The study comes out of the University of Oxford. I think it applies only to the UK. There has been an earler, 2011, study in Canada covering a wider age range and the results are similarly discouraging.

Narcissim: social learing theory vs psychoanaltic theory

From “Origins of narcissism in children,” in the proceedings of the national academy of sciences.

There’s an interesting theoretcal challenge here to the idea that problematic behavior is due to unconscious desires to make up for early wounds. Equally, we get some insight into how pretty rotten people can have quite nice parents.

Narcissism levels have been increasing among Western youth, and contribute to societal problems such as aggression and violence. The origins of narcissism, however, are not well understood. Here, we report, to our knowledge, the first prospective longitudinal evidence on the origins of narcissism in children. We compared two perspectives: social learning theory (positing that narcissism is cultivated by parental overvaluation) and psychoanalytic theory (positing that narcissism is cultivated by lack of parental warmth). … Results support social learning theory and contradict psychoanalytic theory: Narcissism was predicted by parental overvaluation, not by lack of parental warmth. Thus, children seem to acquire narcissism, in part, by internalizing parents’ inflated views of them (e.g., “I am superior to others” and “I am entitled to privileges”). Attesting to the specificity of this finding, self-esteem was predicted by parental warmth, not by parental overvaluation. These findings uncover early socialization experiences that cultivate narcissism, and may inform interventions to curtail narcissistic development at an early age.

“Is it Child abuse to make a trans child ‘Change’?”

This is the topic for a NY Times “room for debate.” It is in response to the very sad suicide of Leelah Alcorn, a trans child whose parents loved almost everything about her, her mother said. Just not her being trans; they took her to conversion therapy to try to change her back to a boy named “Joshua” (her name at birth).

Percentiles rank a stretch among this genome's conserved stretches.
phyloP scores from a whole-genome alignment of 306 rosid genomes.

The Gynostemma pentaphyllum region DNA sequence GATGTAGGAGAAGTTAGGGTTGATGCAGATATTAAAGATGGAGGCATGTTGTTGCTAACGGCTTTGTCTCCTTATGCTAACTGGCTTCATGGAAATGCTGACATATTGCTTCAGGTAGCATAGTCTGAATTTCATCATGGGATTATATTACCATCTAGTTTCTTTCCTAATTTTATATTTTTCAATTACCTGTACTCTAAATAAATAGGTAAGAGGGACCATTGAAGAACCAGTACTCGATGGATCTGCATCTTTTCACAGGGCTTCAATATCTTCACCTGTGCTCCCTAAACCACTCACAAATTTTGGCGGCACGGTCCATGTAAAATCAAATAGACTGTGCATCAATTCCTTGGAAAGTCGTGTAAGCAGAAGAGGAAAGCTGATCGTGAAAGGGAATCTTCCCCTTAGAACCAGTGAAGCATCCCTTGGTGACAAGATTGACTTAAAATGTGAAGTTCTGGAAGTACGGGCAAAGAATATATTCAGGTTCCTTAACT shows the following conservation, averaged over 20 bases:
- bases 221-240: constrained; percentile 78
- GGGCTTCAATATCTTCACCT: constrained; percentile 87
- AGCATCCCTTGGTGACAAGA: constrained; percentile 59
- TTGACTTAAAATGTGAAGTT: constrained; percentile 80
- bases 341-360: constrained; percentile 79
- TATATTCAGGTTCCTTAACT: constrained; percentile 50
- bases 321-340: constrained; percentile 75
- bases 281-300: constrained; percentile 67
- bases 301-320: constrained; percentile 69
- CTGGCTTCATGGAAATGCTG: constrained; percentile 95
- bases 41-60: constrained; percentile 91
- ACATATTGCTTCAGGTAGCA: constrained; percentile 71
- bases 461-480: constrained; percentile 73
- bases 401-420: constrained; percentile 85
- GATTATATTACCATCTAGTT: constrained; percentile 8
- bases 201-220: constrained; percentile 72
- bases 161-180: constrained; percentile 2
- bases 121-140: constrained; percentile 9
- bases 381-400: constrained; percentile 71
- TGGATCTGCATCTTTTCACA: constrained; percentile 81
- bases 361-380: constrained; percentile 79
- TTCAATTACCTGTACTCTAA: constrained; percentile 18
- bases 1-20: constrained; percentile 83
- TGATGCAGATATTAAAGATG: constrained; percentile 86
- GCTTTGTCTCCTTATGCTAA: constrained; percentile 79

There’s a special feature to this NY Times debate. Everyone thinks it is an exceptionally bad idea to try to make a trans child change. This is the first “room for debate” I’ve seen when the other side has had no representation.

What happens at border crossings if your children don’t share your name.

The Guardian’s The Women’s Blog reports that over the last five years, an estimated 600 000 women have been stopped at border control because they were travelling under a different name from their children. This could be because they had divorced the children’s fathers, and had to revert to their previous surname, or because they had never changed their name in the first place but the children had taken their father’s name.

One of the women mentioned in the article, Helen Perry, who was stopped at the UK border in 2010 while travelling with her children, has launched the Parental Passport Campaign, asking for the optional addition of parents’ or guardians’ names on a child’s passport.

The article doesn’t mention fathers, but one can only assume that a man travelling alone with a child who does not share his name might also attract a certain amount of suspicion!

Until this is resolved I am keeping copies of their birth certificates in my children’s passports!

 

 

Leaning in, leaning back, overwork and gender

Interesting article.

And just as work has expanded to require employees’ round-the-clock attention, being a good mom has also started requiring ubiquity. Things were different in my own childhood, but today, parenting has become a full-time job: it requires attendance at an unending stream of birthday parties, school meetings, class performances, and soccer games, along with the procurement of tutors, classes, and enrichment activities, the arranging of play dates, the making of organic lunches, and the supervising of elaborate, labor-intensive homework projects than cannot be completed without extensive adult supervision.
Oh yes: By incredible coincidence, parenting was discovered to require the near-constant attention of at least one able-bodied adult at just about the same time women began to pour into the workforce in large numbers. Sorry ’bout that, girls!

We need to fight for our right to lean out, and we need to do it together, girls. If we’re going to fight the culture of workplace ubiquity, and the parallel and equally-pernicious culture of intensive parenting, we need to do it together — and we need to bring our husbands and boyfriends and male colleagues along, too. They need to lean out in solidarity, for their own sake as well as ours.
Women of the world, recline!